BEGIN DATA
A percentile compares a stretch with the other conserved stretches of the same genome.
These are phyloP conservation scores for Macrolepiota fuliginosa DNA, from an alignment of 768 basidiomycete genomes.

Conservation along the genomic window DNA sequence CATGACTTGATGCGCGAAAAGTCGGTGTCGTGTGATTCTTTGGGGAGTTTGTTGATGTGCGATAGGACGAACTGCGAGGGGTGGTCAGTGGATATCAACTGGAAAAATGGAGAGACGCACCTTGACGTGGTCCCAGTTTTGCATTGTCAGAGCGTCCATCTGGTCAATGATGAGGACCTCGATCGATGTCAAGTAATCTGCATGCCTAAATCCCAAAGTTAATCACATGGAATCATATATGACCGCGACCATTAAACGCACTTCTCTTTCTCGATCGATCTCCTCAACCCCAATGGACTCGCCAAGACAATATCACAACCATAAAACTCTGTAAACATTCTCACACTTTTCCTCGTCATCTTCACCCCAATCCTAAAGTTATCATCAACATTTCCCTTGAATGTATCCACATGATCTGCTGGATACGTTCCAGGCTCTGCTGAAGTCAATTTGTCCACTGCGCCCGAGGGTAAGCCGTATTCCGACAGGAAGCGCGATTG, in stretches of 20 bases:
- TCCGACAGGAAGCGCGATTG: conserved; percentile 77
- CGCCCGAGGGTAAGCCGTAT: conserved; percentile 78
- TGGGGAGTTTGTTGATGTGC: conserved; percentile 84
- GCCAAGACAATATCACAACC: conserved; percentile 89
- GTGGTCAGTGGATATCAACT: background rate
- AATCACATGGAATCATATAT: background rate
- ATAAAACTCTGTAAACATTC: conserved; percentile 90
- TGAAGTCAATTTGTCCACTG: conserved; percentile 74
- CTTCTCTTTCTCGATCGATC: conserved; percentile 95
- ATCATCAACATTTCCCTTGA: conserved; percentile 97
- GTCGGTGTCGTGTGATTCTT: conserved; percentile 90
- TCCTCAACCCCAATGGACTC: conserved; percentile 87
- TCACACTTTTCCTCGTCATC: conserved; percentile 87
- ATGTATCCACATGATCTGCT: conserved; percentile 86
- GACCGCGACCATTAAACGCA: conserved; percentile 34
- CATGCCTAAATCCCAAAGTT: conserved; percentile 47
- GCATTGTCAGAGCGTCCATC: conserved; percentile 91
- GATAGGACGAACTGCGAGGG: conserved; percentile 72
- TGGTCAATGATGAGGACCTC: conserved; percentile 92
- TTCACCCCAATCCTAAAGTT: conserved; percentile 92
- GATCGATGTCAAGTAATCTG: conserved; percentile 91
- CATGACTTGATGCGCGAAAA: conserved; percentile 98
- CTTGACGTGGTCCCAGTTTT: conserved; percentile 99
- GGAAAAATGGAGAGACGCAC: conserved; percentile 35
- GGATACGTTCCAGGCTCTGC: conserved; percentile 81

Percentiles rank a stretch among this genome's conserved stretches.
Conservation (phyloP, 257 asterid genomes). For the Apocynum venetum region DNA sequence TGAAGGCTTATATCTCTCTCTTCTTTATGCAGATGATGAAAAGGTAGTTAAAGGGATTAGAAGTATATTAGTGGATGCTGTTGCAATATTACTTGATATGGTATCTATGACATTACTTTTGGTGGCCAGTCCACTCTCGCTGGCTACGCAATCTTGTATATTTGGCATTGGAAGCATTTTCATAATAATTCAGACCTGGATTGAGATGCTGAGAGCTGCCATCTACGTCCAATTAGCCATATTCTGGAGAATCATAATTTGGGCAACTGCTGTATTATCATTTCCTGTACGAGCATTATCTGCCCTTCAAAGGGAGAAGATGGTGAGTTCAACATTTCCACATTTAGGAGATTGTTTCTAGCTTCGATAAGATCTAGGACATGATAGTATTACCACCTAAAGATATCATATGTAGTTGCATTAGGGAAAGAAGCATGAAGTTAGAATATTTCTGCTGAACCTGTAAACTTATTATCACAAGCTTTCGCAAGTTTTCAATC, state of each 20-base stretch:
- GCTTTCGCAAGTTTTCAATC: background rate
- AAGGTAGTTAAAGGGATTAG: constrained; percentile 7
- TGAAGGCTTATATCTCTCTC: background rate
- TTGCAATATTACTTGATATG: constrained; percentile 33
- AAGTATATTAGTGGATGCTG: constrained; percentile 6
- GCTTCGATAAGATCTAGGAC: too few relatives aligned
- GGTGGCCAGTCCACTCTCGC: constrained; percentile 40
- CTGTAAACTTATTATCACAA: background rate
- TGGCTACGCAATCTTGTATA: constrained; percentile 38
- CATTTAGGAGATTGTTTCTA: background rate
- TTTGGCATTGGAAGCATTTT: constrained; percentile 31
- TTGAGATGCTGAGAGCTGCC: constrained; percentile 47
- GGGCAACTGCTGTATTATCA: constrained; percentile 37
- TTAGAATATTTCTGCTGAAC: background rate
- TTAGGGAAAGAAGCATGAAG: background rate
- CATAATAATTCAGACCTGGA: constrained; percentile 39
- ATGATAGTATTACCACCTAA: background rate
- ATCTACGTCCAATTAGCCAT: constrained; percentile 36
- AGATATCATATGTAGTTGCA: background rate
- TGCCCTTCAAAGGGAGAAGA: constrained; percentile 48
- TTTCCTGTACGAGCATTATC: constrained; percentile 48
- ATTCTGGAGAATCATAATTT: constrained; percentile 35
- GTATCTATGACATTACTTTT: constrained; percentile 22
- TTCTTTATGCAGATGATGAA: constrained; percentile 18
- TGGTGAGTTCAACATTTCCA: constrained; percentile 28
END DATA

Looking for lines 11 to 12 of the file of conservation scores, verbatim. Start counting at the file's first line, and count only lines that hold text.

- TGAAGTCAATTTGTCCACTG: conserved; percentile 74
- CTTCTCTTTCTCGATCGATC: conserved; percentile 95